Since you have seen variables and basic operations on variables in a
variety of languages by the time you take this course I will not spend
very much time on them. As is often the case when working in web
programming variable definitions are actually much simpler than they are
within more client oriented application development languages such as
C++, Java or Visual Basic. Though the variant variable type in
Visual Basic is very much like the overall inclusive type declaration we
For code readability and portability you should always declare your variables using the
keyword whenever you first use a variable.
The Naming Conventions. You should always give your variables names that reflect what they hold. For example, calling something unknown_interest_rate or UnknownInterestRate is much more helpful than i. There are three basic rules for naming variables.
Arithmetic With Variables. The arithmetic with variables is pretty standard and I encourage the use of parentheses when you need to ensure the calculation precedents. The basic operators are contained in the following table.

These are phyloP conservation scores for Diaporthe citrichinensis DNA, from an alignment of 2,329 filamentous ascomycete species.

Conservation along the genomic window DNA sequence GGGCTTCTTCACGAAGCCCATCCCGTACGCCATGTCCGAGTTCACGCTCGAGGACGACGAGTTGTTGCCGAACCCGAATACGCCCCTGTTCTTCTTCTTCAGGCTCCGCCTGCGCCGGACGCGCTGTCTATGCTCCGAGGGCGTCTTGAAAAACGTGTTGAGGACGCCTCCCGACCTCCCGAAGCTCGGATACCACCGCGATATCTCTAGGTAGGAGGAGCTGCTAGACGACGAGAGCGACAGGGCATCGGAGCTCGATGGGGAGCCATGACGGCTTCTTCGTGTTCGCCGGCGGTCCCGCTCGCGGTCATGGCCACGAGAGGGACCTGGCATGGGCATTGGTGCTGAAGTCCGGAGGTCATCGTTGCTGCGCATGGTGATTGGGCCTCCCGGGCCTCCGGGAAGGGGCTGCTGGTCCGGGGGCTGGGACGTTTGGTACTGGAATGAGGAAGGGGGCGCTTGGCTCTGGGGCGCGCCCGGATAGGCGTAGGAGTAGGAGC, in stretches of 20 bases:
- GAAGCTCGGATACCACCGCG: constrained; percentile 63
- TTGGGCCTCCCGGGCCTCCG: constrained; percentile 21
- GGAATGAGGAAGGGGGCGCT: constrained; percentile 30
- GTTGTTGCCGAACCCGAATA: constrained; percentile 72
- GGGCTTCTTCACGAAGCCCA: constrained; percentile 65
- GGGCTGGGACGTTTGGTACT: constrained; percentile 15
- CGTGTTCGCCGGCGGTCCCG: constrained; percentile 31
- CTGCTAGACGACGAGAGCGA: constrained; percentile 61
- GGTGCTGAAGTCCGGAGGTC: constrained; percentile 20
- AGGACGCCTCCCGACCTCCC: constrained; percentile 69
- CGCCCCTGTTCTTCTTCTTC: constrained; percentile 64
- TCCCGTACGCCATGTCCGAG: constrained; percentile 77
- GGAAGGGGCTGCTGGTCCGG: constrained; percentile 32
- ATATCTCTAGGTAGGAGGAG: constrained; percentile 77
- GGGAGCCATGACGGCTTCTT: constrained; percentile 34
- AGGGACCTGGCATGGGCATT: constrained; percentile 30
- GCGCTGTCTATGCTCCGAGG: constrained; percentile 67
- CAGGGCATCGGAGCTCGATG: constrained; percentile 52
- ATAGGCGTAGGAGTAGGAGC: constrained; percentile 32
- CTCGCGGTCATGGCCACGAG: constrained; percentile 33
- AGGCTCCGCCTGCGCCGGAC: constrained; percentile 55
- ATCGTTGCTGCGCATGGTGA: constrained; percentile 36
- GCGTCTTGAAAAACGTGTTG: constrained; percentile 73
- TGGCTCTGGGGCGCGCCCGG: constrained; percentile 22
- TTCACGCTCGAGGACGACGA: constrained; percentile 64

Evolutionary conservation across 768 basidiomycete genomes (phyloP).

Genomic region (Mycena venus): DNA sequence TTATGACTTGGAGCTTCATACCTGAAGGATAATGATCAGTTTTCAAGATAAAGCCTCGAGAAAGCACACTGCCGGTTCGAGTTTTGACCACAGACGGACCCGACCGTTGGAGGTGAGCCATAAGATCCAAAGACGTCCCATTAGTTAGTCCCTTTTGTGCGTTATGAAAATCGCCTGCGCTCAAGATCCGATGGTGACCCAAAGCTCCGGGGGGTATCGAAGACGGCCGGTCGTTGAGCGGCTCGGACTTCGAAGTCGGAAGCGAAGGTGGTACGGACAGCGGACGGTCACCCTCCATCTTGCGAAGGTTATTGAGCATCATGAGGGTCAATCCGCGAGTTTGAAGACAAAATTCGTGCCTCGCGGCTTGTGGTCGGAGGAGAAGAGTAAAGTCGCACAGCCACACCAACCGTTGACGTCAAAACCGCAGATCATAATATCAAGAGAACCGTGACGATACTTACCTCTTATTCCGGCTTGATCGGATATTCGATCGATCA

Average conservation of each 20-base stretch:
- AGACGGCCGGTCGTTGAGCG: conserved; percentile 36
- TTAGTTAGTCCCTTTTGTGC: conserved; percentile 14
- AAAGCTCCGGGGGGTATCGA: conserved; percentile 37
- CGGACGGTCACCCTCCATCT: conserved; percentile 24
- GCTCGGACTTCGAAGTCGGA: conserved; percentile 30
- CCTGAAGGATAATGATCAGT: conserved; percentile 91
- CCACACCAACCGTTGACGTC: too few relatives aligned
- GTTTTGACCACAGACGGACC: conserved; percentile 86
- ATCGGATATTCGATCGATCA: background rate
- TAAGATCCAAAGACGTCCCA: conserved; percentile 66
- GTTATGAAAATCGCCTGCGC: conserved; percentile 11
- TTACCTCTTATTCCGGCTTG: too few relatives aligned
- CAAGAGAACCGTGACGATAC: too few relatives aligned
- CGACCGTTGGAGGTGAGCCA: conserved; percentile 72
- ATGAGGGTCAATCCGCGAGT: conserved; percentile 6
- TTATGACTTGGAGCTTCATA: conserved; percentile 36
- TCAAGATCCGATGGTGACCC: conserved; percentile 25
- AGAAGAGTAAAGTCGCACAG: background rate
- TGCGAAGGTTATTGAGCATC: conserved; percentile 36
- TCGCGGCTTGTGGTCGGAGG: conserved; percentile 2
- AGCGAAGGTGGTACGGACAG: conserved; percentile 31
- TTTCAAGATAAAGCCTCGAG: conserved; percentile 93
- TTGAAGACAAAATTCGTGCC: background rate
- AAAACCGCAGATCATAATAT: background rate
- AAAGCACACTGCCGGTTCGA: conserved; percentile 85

<title>Seconds in a Day</title>
<font size = 4>
|This code does very little other than set variables for
the number of seconds per minute, the number of minutes per hour, and
the number of hours per day and then use them to calculate the number of
seconds per day. It also shows you how to display the results
using the write( ) function.
After uploading this page and going to it on your web with a web browser, you should see something like the following. Notice that I have done a little bit of formatting of the output.